Have you suffered a setback? Did a promotion you were expecting go to someone else? Has your department or business been overlooked for well-deserved recognition or an award? Are your revenues down? Has a deal you were counting on gone south? If you answered “yes” to even one of these questions, you know the pain of disappointment.
When I was a professor, one of my goals was to win a Faculty Excellence Award. While I was a finalist several times, I was never selected. Each time was deeply disappointing, but the last time was the worst. My colleague, who had received the award before, won again. When I heard the news, I went into my office and cried. It hurt. To be honest, it still does.
I’ve yet to meet a human or a business that hasn’t suffered multiple, sometimes severe, letdowns and adversities. They are a part of life. I have, however, met people and businesses that weathered setbacks far better than others. It’s what you do when faced with bad news or disappointment that matters. Resilience — the ability to recover quickly — is a key factor in the health of a business. It also plays a huge role in attaining satisfaction and success.
Ways to increase your resiliency:
- Acknowledge how you are feeling. Rather than ignore how you are feeling, allow yourself to experience negative emotions. Accepting how you feel positions you to move forward unencumbered. Failing to admit emotions adds extra, albeit unseen, baggage you have to lug around wherever you go and makes it even tougher the next time you encounter a disappointment.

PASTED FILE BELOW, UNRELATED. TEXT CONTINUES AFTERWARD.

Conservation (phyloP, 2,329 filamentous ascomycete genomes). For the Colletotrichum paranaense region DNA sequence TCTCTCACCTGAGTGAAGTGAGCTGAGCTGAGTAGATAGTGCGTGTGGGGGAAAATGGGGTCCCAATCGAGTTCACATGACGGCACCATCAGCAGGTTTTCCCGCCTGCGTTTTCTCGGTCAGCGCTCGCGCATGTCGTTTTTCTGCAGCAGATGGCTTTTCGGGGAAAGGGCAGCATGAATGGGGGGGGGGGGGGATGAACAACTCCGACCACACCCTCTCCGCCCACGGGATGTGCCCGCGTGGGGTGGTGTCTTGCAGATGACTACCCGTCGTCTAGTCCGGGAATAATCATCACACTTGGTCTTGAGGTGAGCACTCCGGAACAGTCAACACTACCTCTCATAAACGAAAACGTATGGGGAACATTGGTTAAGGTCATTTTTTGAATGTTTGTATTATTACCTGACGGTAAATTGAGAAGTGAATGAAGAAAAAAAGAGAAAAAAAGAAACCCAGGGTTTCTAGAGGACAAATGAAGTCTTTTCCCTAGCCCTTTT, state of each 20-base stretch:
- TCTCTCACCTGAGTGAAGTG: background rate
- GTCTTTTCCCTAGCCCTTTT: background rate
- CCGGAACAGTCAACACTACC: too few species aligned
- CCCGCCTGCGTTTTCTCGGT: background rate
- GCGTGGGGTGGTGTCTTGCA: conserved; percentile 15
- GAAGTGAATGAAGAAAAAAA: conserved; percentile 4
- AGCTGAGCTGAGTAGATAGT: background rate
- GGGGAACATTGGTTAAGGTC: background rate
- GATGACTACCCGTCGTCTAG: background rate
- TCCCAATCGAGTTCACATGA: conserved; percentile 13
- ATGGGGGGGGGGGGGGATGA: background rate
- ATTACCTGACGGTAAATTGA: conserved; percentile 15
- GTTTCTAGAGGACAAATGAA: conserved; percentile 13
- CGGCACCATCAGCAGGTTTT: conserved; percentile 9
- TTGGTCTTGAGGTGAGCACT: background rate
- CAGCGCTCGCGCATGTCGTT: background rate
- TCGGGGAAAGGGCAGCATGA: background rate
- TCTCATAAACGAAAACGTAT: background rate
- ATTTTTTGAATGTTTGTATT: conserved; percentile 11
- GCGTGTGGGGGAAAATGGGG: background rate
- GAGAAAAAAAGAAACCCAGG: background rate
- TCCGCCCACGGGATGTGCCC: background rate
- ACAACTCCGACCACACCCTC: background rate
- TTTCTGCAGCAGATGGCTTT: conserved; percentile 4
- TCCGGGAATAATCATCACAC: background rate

- Confide in a trusted, compassionate friend or colleague. When you don’t get what you were hoping for, self-doubt and shame are common reactions. Dr. Brene Brown teaches that the antidote to shame is compassion. I can tell you from first-hand experience that compassion is generally all I need to move forward when I’m embarrassed or have experienced a setback.
Receiving a rejection letter from a highly desired publisher was a bitter disappointment to me. I went to dinner that evening with a group of supportive friends. When I shared with them, they hugged me, encouraged me and told me, “That’s one person’s opinion. Think of [New York Times bestselling author] John Grisham — he got turned down by all those publishers!” I left
reenergizedand able to push forward. When you turn to a trusted confidant who supports you unconditionally, you will bounce back more quickly too.
- Trust yourself. While it doesn’t feel good, a negative experience is not your stopping point. You will push through this. You are strong. You are resilient. You will make it and come out better on the other side because you will be wiser.
- Refuse to get stuck. The only way you truly lose is when you allow a disappointment to stop you in your tracks. Self-pity, recriminations and replaying what happened over and over in your mind diverts your energy from solving the problem and moving forward. Refuse to allow setbacks, frustrations or bitterness to take root in your life or in your business. They are dangerous weeds that choke out good plants and the harvest to come.
- Seek help when needed. When you are unable to overcome something quickly on your own, work with a therapist, counselor or coach to help you move forward faster. In business, you don’t have the luxury of taking forever to recover, no matter how devastating the setback. Living an authentic life and moving through what threatens to hold you back empowers you to lead others to do the same. Your business needs the best of each of you to thrive and grow.